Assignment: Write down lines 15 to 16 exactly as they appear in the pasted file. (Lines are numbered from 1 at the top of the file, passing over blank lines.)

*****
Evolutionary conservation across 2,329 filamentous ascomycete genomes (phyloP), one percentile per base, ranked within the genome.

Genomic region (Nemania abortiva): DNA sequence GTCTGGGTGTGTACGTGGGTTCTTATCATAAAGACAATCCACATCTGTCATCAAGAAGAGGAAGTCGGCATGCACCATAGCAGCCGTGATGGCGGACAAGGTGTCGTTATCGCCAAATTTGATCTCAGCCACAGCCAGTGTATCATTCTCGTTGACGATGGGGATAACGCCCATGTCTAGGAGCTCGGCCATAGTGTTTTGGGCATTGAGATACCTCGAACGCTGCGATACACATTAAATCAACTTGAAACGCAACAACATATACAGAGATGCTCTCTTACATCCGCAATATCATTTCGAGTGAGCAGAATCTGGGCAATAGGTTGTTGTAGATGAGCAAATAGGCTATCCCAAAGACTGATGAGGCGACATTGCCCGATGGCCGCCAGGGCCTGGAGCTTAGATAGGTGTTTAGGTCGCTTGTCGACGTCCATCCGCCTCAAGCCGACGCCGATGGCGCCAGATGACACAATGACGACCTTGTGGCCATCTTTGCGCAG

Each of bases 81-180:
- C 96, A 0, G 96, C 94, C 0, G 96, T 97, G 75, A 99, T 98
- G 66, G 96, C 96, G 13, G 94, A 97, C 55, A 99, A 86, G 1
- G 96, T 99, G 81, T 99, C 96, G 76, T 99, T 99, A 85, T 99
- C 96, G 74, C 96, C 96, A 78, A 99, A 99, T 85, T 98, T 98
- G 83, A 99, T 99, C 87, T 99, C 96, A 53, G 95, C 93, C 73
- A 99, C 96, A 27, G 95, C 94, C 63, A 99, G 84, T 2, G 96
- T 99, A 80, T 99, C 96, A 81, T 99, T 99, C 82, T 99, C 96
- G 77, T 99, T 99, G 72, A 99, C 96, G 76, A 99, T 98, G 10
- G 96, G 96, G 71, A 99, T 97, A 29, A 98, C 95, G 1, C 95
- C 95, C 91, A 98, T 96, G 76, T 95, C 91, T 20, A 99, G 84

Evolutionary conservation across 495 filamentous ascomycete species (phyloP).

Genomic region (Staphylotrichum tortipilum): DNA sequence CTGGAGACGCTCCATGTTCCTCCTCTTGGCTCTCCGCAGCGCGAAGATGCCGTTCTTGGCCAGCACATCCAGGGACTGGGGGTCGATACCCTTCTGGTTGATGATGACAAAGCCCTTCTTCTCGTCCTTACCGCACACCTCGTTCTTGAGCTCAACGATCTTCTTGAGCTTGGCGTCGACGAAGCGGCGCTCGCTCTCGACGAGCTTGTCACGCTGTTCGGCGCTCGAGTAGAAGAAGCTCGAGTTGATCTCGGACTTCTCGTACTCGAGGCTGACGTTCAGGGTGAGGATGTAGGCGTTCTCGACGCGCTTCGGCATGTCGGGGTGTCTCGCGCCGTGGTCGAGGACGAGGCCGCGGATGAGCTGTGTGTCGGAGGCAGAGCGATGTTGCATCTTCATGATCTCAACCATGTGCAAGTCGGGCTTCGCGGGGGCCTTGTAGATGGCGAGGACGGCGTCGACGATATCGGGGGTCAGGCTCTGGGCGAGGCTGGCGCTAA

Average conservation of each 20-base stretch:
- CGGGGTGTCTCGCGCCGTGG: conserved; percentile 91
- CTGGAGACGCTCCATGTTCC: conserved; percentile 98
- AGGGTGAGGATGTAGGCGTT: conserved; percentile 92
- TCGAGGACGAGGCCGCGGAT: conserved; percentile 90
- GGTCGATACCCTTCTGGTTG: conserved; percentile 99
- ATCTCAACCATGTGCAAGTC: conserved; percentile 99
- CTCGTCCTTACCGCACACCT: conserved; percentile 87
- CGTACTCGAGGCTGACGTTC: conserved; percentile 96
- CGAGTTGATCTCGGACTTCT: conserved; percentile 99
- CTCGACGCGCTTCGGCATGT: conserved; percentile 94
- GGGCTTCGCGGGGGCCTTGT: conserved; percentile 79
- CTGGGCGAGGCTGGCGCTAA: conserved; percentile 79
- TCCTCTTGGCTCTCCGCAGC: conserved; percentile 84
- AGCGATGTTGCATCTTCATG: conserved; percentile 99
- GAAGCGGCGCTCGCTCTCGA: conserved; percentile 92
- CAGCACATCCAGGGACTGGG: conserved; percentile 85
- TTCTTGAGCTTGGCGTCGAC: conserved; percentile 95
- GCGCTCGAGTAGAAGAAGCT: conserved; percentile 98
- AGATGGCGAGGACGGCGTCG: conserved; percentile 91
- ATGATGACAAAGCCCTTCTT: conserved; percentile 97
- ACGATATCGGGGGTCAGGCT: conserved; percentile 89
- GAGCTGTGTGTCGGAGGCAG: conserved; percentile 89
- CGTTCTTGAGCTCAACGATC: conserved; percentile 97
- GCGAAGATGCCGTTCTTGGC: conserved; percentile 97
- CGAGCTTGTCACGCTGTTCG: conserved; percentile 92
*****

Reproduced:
Genomic region (Staphylotrichum tortipilum): DNA sequence CTGGAGACGCTCCATGTTCCTCCTCTTGGCTCTCCGCAGCGCGAAGATGCCGTTCTTGGCCAGCACATCCAGGGACTGGGGGTCGATACCCTTCTGGTTGATGATGACAAAGCCCTTCTTCTCGTCCTTACCGCACACCTCGTTCTTGAGCTCAACGATCTTCTTGAGCTTGGCGTCGACGAAGCGGCGCTCGCTCTCGACGAGCTTGTCACGCTGTTCGGCGCTCGAGTAGAAGAAGCTCGAGTTGATCTCGGACTTCTCGTACTCGAGGCTGACGTTCAGGGTGAGGATGTAGGCGTTCTCGACGCGCTTCGGCATGTCGGGGTGTCTCGCGCCGTGGTCGAGGACGAGGCCGCGGATGAGCTGTGTGTCGGAGGCAGAGCGATGTTGCATCTTCATGATCTCAACCATGTGCAAGTCGGGCTTCGCGGGGGCCTTGTAGATGGCGAGGACGGCGTCGACGATATCGGGGGTCAGGCTCTGGGCGAGGCTGGCGCTAA

Average conservation of each 20-base stretch: